Ohio Supreme Court to hear case on whether cop can anonymously sue people who called him racist

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The Ohio Supreme Court is deliberating a political bombshell concerning whether a Cincinnati police officer has the right to remain anonymous in a defamation lawsuit that he filed against individuals who branded him a racist.

On Tuesday, the high court heard arguments in the case that bring to the forefront free speech and the rights of those who serve as civil servants.

The entire legal battle came about in connection to an “OK” symbol that was allegedly flashed by Cincinnati Police Officer Ryan Olthaus during a city council meeting that took place in June of 2020. He claimed it was meant to actually say “OK.”

Accusers claimed it was a “white power” message and Olthaus proceeded to sue them for calling him a racist, according to Cincinnati.com. They called it a dog whistle for white supremacy.

As the lawsuit played out, Olthaus was allowed to proceed using a pseudonym, and defendants were blocked from outing the officer publicly.

The Ohio Supreme Court heard arguments on two related cases Tuesday, Cincinnati.com reported.

The first one entailed whether Olthaus had the right to remain anonymous in court records. That would protect him from doxxing where his address and personal information would be exposed to those who could use it to harass or intimidate him.

The second case determines whether a court order imposed unjustified restrictions against free speech.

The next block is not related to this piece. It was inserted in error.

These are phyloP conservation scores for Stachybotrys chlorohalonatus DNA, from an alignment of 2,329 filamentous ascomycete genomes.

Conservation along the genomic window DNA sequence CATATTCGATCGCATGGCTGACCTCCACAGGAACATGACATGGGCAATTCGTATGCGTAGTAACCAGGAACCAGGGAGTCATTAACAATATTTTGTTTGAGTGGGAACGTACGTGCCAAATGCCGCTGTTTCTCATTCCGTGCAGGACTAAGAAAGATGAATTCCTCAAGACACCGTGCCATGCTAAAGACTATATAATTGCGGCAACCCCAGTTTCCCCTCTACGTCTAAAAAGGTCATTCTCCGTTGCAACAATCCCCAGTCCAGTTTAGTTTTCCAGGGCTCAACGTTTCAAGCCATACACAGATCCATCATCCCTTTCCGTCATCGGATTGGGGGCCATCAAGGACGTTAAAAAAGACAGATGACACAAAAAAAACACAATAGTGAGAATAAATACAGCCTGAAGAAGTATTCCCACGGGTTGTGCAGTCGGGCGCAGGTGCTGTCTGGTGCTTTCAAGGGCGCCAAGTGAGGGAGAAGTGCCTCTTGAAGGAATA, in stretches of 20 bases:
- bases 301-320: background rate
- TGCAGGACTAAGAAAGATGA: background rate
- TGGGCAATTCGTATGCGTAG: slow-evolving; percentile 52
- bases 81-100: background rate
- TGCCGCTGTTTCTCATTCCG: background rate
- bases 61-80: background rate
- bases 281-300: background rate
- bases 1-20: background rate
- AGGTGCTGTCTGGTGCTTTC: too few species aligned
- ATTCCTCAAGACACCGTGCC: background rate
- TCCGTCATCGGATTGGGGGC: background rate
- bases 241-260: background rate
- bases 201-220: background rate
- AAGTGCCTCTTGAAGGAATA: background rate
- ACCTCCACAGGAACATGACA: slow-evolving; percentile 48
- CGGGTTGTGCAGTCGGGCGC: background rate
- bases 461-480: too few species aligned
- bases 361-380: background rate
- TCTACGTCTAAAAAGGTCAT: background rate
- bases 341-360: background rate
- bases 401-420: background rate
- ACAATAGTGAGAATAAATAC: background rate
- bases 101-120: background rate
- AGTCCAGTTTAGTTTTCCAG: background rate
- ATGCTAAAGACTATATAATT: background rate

“Can a court say when you’re criticizing a government official you can’t use the person’s name? And our answer is no,” wrote highly regarded UCLA law professor Eugene Volokh according to Cincinnati.com. He made the comment in an amicus brief filed on behalf of media outlets, free speech organizations, and constitutional law professors.

Assistant Hamilton County Prosecutor Pamela Sears contends that banning social media posts and allowing the officer to file anonymously were designed to protect Olthaus against retaliation.

The officer’s name is already searchable and in the public domain, but in court documents, he is referred to as “M.R.”

“I guess I’m just kind of befuddled how an order keeping a name off of a lawsuit that is publicly available information, how there is any public interest in doing that,” Justice Patrick DeWine asked.

Olthaus sued Terhas White, local writer Julie Niesen, and others in August. All of them ostensibly accused the officer of racism. The lawsuit asserts that his privacy was “tortiously violated,” that he was doxxed online, and that he was defamed.

“People in the crowd made the juvenile, unfounded, incorrect, and hysterical claim that (the officer’s) innocuous ‘okay’ gesture was a ‘white power’ or ‘white supremacist’ hand signal intended to intimidate people,” the suit contends.

Olthaus’ attorney Zach Gottesman claims that the Cincinnati police intelligence found messages on social media discussing taking “actual concrete steps to harm him and his family.”

Hamilton County Common Pleas Judge Megan Shanahan agreed to Olthaus using a pseudonym during the proceedings. Shanahan also approved a temporary restraining order barring Neisen and White from releasing any personal information concerning the officer.

Jennifer Kinsley, who is the attorney for White and one other defendant, is arguing that any judge’s order restricting the free speech of her client should be reviewed immediately by a higher court.

“There must be immediate appellate review,” Kinsley demanded. “My client never got that second look.”

She went on to claim that part of the issue is whether her client’s free speech was constitutionally protected.

“We have a long-standing tradition of public access to court records. The Ohio Constitution says all courts shall be open. It’s really a foundational legal principle,” proclaimed Jeff Nye, who is an attorney who filed an amicus brief on behalf of the media, free speech organizations, and constitutional law professors.

The court’s decision regarding the cases reportedly could take months.


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